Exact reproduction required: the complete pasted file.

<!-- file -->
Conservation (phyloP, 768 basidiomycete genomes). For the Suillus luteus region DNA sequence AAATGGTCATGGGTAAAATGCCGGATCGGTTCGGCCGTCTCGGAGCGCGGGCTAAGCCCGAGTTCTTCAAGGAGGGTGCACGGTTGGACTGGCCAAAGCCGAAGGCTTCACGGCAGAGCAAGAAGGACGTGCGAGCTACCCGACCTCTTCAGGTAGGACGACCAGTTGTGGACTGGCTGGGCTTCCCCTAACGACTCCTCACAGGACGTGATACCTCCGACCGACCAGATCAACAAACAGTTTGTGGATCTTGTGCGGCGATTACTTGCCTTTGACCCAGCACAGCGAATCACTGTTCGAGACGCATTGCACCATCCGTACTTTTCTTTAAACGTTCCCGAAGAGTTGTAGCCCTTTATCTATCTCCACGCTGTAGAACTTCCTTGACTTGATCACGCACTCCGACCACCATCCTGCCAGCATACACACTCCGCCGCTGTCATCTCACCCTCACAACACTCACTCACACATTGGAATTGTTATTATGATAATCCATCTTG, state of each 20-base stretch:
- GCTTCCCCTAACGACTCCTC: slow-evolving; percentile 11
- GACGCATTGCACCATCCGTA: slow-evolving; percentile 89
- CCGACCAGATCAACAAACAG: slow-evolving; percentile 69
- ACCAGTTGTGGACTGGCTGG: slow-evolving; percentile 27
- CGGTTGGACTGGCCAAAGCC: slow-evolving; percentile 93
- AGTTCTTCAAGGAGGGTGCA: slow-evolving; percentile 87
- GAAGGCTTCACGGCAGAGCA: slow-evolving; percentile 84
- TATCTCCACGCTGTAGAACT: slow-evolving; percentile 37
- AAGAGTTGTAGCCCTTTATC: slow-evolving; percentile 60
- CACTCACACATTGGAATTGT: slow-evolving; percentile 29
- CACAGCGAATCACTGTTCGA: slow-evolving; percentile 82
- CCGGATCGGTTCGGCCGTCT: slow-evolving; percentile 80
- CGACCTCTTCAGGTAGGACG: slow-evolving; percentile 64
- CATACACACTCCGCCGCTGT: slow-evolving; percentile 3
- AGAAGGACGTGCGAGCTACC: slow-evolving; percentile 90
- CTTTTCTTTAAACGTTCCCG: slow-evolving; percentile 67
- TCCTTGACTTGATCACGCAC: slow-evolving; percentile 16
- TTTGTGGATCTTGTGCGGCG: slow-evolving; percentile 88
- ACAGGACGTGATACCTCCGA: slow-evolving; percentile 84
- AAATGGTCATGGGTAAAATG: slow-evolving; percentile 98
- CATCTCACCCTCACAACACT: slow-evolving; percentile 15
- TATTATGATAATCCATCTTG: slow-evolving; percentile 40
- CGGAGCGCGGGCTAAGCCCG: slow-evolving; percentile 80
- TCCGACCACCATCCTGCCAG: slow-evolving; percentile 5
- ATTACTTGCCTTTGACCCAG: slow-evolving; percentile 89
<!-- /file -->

Conservation (phyloP, 768 basidiomycete genomes). For the Suillus luteus region DNA sequence AAATGGTCATGGGTAAAATGCCGGATCGGTTCGGCCGTCTCGGAGCGCGGGCTAAGCCCGAGTTCTTCAAGGAGGGTGCACGGTTGGACTGGCCAAAGCCGAAGGCTTCACGGCAGAGCAAGAAGGACGTGCGAGCTACCCGACCTCTTCAGGTAGGACGACCAGTTGTGGACTGGCTGGGCTTCCCCTAACGACTCCTCACAGGACGTGATACCTCCGACCGACCAGATCAACAAACAGTTTGTGGATCTTGTGCGGCGATTACTTGCCTTTGACCCAGCACAGCGAATCACTGTTCGAGACGCATTGCACCATCCGTACTTTTCTTTAAACGTTCCCGAAGAGTTGTAGCCCTTTATCTATCTCCACGCTGTAGAACTTCCTTGACTTGATCACGCACTCCGACCACCATCCTGCCAGCATACACACTCCGCCGCTGTCATCTCACCCTCACAACACTCACTCACACATTGGAATTGTTATTATGATAATCCATCTTG, state of each 20-base stretch:
- GCTTCCCCTAACGACTCCTC: slow-evolving; percentile 11
- GACGCATTGCACCATCCGTA: slow-evolving; percentile 89
- CCGACCAGATCAACAAACAG: slow-evolving; percentile 69
- ACCAGTTGTGGACTGGCTGG: slow-evolving; percentile 27
- CGGTTGGACTGGCCAAAGCC: slow-evolving; percentile 93
- AGTTCTTCAAGGAGGGTGCA: slow-evolving; percentile 87
- GAAGGCTTCACGGCAGAGCA: slow-evolving; percentile 84
- TATCTCCACGCTGTAGAACT: slow-evolving; percentile 37
- AAGAGTTGTAGCCCTTTATC: slow-evolving; percentile 60
- CACTCACACATTGGAATTGT: slow-evolving; percentile 29
- CACAGCGAATCACTGTTCGA: slow-evolving; percentile 82
- CCGGATCGGTTCGGCCGTCT: slow-evolving; percentile 80
- CGACCTCTTCAGGTAGGACG: slow-evolving; percentile 64
- CATACACACTCCGCCGCTGT: slow-evolving; percentile 3
- AGAAGGACGTGCGAGCTACC: slow-evolving; percentile 90
- CTTTTCTTTAAACGTTCCCG: slow-evolving; percentile 67
- TCCTTGACTTGATCACGCAC: slow-evolving; percentile 16
- TTTGTGGATCTTGTGCGGCG: slow-evolving; percentile 88
- ACAGGACGTGATACCTCCGA: slow-evolving; percentile 84
- AAATGGTCATGGGTAAAATG: slow-evolving; percentile 98
- CATCTCACCCTCACAACACT: slow-evolving; percentile 15
- TATTATGATAATCCATCTTG: slow-evolving; percentile 40
- CGGAGCGCGGGCTAAGCCCG: slow-evolving; percentile 80
- TCCGACCACCATCCTGCCAG: slow-evolving; percentile 5
- ATTACTTGCCTTTGACCCAG: slow-evolving; percentile 89